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Building Environmentally Sustainable Communities

A Framework for Inclusivity

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Document date: April 01, 2010
Released online: May 14, 2010


The U.S. Department of Housing and Urban Development (HUD) has decided to include two key goals in all of its programs: encouraging sustainable communities and enhancing access to opportunity for lower-income people and people of color. This paper examines the relationship between these two goals through a literature review and an original empirical analysis of how these goals interact at the neighborhood and metropolitan area levels. We also offer policy recommendations for HUD.

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Against a backdrop of the administration's concern about climate change, the U.S. Department of Housing and Urban Development (HUD) is committing significant resources to ensuring that housing and planning activities promote environmentally sustainable communities. Several recent actions demonstrate this commitment. In June 2009, HUD announced a partnership with the Department of Transportation (DOT) and the Environmental Protection Agency (EPA), and together they developed "livability principles" to guide federal transportation, environmental, and housing investments.1 HUD's 2010 budget establishes "encouraging sustainable and inclusive communities" as one of five core objectives and proposes a $150 million Sustainable Communities Initiative.2 In addition, the American Recovery and Reinvestment Act of 2009 (ARRA) committed billions of dollars to energy retrofitting and "green" design in federally assisted housing.3 All of these efforts will use housing, transportation, and land-use planning tools to achieve environmental goals.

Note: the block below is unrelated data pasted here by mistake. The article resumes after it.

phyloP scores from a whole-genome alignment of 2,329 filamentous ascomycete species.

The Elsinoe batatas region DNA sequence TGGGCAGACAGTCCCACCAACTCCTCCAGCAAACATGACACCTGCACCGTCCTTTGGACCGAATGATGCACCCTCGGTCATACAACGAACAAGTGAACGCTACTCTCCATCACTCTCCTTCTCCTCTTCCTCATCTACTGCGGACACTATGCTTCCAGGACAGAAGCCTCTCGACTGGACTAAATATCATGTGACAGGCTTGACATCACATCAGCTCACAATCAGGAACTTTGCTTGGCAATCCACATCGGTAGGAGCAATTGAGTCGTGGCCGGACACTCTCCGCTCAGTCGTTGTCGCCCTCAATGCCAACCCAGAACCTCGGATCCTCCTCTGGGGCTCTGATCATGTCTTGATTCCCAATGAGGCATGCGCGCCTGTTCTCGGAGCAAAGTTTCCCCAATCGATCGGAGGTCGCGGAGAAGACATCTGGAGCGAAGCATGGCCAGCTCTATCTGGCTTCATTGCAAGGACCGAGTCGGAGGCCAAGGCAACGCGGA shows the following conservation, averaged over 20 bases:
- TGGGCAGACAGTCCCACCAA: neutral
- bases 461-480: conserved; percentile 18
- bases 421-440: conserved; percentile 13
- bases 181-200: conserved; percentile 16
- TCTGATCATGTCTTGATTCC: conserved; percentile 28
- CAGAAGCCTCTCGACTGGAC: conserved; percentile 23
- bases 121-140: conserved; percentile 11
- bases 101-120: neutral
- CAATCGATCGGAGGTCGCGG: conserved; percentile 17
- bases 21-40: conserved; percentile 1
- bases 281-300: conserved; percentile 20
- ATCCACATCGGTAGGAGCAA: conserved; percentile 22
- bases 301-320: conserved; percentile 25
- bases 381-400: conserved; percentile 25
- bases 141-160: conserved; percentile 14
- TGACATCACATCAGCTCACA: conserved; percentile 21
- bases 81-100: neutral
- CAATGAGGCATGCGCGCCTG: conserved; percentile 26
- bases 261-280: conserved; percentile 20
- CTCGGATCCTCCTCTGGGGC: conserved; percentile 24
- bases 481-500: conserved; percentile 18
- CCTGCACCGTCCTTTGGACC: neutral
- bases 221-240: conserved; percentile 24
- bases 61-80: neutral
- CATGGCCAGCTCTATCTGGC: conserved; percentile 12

Despite this increased interest in incorporating environmental goals, there is no single, generally accepted definition of sustainable development or sustainable communities. Many observers define sustainability through a narrow lens—focusing on actions to preserve and protect the environment. For example, sustainable development might include efforts to reduce carbon emissions by designing walkable neighborhoods or investing in public transportation to reduce reliance on cars. It might also include land-use regulations that reduce sprawl by encouraging high-density housing construction in already built-up areas while limiting growth on undeveloped land.

Some definitions of sustainability apply a broader lens, incorporating principles of inclusion and opportunity as well as environmental protection. This broader vision seeks to preserve the environment and foster healthy, vibrant neighborhoods that offer their residents affordable housing, public transportation, good jobs, high-performing schools, healthy food choices, and open spaces. It also seeks to ensure that such neighborhoods are inclusive by offering the benefits of sustainability and environmental, social, and economic opportunity to people of all incomes, ages, races, and ethnicities.